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November 23 2013: Mark Stoops Kentucky Wildcats Head Coach during game action. The Georgia Bulldogs defeated the Kentucky Wildcats 59-17 in Sanford Stadium in Athens, Ga.

Column: Mark Stoops era of Kentucky football has been an embarrassment

Greg McWilliams/Icon Sportswire

Mark Stoops has been the head coach of Kentucky football since 2013, and it hasn’t been a pretty stint to this point. He’s 12-26 in four seasons and has started off the 2016-17 campaign 0-2.

The Wildcats lost to Southern Mississippi in Week 1 of the season, 45-35. At face value, that’s a tough loss for a SEC program to take. Yes, Southern Miss is 2-0 to start the season, went 9-5 last season and is one of the better programs in Conference USA, but it’s still a C-USA team beating a team from the SEC.

The optics look bad, but that doesn’t even account for the actual game.

At one point in the second quarter, Kentucky was up 28-7. Drew Barker and the Wildcats’ offense was rolling and it looked like there was reason to be excited about football in Lexington this season, if not cautiously optimistic.

Stoops’ team blew that lead and went on to give up 520 yards of total offense to the Golden Eagles.

Not a good look.

Week 2 was another rough one for the Wildcats, who had to travel down to “The Swamp” to take on a Florida program that won the SEC East last season. To put that into context: Kentucky finished fourth in the SEC East in 2015 with a 2-6 conference record. The only conference opponents the Wildcats beat last season were a South Carolina team on Steve Spurrier’s last leg and a Missouri program that only won one SEC game.

Flash back to 2016, and the Wildcats have unsurprisingly started 0-1 in SEC play.

Florida absolutely dominated Big Blue, winning 45-7. Again, context is important here, because it’s not just Stoops who has struggled with the Gators. Florida’s win over Kentucky was its 30th straight win in the series. That’s the longest active losing streak in major college football between two teams that play each other every year.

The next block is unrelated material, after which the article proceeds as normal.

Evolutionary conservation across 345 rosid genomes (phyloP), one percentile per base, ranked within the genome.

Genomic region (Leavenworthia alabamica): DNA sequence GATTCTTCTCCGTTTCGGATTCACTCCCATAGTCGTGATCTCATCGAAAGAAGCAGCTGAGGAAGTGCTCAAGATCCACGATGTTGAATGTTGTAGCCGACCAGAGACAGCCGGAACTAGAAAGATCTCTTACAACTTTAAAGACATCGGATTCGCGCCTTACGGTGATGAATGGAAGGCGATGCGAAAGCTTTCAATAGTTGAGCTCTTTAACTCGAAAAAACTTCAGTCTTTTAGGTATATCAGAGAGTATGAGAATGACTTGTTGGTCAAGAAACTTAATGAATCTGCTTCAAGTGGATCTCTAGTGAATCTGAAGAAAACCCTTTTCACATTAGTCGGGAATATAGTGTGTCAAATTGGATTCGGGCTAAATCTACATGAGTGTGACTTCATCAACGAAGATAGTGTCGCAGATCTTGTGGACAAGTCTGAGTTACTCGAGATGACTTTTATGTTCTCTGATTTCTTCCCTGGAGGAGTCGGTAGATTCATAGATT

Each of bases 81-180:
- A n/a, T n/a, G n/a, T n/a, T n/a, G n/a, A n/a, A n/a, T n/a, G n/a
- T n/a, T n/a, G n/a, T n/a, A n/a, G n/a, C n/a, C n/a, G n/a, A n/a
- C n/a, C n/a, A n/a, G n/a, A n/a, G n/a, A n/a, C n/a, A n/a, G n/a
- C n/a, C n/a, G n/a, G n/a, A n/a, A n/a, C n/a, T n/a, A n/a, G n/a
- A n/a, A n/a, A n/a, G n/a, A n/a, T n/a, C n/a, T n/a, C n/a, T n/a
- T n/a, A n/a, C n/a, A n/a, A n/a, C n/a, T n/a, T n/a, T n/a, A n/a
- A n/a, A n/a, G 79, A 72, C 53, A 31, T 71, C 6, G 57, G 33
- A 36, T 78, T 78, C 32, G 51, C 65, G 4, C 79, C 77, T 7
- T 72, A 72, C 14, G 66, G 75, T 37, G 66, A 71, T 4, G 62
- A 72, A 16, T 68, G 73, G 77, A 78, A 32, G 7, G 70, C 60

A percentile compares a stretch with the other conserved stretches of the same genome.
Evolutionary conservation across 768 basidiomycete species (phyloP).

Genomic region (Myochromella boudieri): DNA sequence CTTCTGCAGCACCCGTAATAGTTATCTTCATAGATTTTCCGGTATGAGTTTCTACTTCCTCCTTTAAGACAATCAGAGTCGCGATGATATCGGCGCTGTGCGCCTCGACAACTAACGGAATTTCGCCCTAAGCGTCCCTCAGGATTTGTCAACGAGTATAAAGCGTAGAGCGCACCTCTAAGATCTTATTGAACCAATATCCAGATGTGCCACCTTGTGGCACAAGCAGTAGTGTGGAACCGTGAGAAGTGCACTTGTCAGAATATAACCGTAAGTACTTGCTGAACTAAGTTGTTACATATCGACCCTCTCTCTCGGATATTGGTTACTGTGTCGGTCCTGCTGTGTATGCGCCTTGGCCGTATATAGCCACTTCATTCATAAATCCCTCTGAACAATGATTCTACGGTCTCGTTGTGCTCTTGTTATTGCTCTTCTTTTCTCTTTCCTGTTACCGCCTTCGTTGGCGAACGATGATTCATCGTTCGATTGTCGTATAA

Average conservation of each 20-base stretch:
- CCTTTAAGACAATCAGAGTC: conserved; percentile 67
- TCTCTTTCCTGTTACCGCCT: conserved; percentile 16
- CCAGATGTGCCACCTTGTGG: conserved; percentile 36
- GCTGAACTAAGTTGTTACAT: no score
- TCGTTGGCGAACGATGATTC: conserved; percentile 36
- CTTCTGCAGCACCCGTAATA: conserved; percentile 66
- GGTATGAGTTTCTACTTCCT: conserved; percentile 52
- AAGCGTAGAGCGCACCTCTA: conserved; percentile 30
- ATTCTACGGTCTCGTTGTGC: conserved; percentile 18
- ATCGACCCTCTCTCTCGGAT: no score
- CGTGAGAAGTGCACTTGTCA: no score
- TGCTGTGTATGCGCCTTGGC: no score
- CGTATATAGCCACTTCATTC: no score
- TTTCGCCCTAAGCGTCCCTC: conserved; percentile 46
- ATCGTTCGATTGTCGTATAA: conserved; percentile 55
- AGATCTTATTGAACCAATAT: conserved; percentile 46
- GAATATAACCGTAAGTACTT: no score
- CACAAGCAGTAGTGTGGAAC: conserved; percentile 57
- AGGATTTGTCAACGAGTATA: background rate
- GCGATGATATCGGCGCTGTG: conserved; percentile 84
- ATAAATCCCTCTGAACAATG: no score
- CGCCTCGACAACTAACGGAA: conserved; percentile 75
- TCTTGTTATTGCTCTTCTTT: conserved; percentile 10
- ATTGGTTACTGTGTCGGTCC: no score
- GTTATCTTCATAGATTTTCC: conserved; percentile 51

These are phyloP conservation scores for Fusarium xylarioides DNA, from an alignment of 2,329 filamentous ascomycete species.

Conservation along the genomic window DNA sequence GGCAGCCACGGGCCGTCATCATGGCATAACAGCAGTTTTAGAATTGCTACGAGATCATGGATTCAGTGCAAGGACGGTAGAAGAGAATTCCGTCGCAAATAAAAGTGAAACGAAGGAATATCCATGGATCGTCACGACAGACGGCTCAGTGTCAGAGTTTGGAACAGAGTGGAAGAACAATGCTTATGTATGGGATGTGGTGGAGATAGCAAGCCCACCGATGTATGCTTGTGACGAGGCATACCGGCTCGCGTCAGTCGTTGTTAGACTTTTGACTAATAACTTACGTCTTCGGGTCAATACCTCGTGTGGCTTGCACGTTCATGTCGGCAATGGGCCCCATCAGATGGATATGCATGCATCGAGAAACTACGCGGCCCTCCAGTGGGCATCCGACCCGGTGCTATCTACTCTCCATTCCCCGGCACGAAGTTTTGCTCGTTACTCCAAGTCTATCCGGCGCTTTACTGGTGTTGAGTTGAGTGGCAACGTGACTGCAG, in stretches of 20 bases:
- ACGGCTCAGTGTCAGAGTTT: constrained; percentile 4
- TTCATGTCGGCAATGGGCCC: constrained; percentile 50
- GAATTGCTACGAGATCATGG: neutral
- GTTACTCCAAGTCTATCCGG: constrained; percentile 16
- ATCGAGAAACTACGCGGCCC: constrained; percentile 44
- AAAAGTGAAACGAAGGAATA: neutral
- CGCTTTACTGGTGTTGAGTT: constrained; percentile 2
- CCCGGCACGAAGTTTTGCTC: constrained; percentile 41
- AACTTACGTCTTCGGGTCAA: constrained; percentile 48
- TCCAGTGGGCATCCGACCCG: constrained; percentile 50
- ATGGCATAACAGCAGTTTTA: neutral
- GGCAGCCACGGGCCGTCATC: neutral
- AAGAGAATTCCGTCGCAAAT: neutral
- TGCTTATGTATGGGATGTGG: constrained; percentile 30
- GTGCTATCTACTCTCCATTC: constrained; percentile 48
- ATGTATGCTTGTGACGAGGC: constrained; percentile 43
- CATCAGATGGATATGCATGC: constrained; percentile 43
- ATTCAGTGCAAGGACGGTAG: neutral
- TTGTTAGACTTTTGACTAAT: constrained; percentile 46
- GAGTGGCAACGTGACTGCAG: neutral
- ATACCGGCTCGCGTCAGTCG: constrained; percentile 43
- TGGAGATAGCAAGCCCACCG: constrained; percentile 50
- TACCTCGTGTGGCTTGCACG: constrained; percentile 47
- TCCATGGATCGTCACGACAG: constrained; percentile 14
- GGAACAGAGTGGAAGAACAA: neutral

Not a good look.

The analysis of Kentucky as an overall football program is for another day, though. Right now, Stoops is the man with his name on the door and he’s the coach who is overseeing this mess. Kentucky was only able to notch 149 offensive yards down in Gainesville and the Wildcats gave up 564 yards on defense.

Kentucky’s defense allowed quarterback Luke Del Rio, in his second ever career start to throw for 320 yards and four touchdowns. Wildcat die-hards may want to point out that the defense was able to pick Del Rio off once, but Del Rio’s performance was the best passing performance by a Gator in an SEC game since Chris Leak put up 322 yards against Arkansas in 2004.

Del Rio even out-shined Tim Tebow in that category, much in thanks to Kentucky’s defense.

It’s not as if things were much better offensively for the Wildcats. Barker was 2-of-10 passing and he was picked off three times. Stoops gave Stephen Johnson a chance to get things going, but he only completed one pass in three attempts.

In fact, if it wasn’t for senior running back Jojo Kemp’s touchdown in the fourth quarter with 4:27 to go in the game — garbage time at its finest — Kentucky would have been blanked by Florida.

Yet again, it wasn’t a good look for Kentucky and it wasn’t a good look for Stoops.

In fact, it’s embarrassing.

08 November 2014: Kentucky Wildcats head coach Mark Stoops talks to his team in a game between the Georgia Bulldogs and the Kentucky Wildcats at Commonwealth Stadium in Lexington, KY.

Jeff Moreland/Icon Sportswire

“Very disappointed with the way we played. There is no getting around that,” Stoops said in his Monday press conference. “I had thought we had moved past that. It was not acceptable. We need to play better and we will. It will start with simplifying some things and getting our guys to play with that passion and energy that we need to play with. We are very disappointed and we will get back to work here today.”

Unfortunately for Stoops, he may not get many more chances to “get back to work here” at Kentucky.

Fan unrest is high — and it should be — and the results have been terrible with him as the head coach. Sure, nobody expected Stoops to take over and all of a sudden make Kentucky a football school, but there was optimism that he could turn things around in Lexington and at least make the football program respectable.

So far, that’s the last word one would use to describe Kentucky football.

When juxtaposed with the success of Kentucky basketball, Stoops’ 12-26 record is unacceptable if the powers that be in the Wildcats’ athletic department ever want to get the football program to a place of respectability.

Stoops isn’t the guy to get Kentucky to that spot, as the start to this season has clearly demonstrated.

Column: Mark Stoops era of Kentucky football has been an embarrassment

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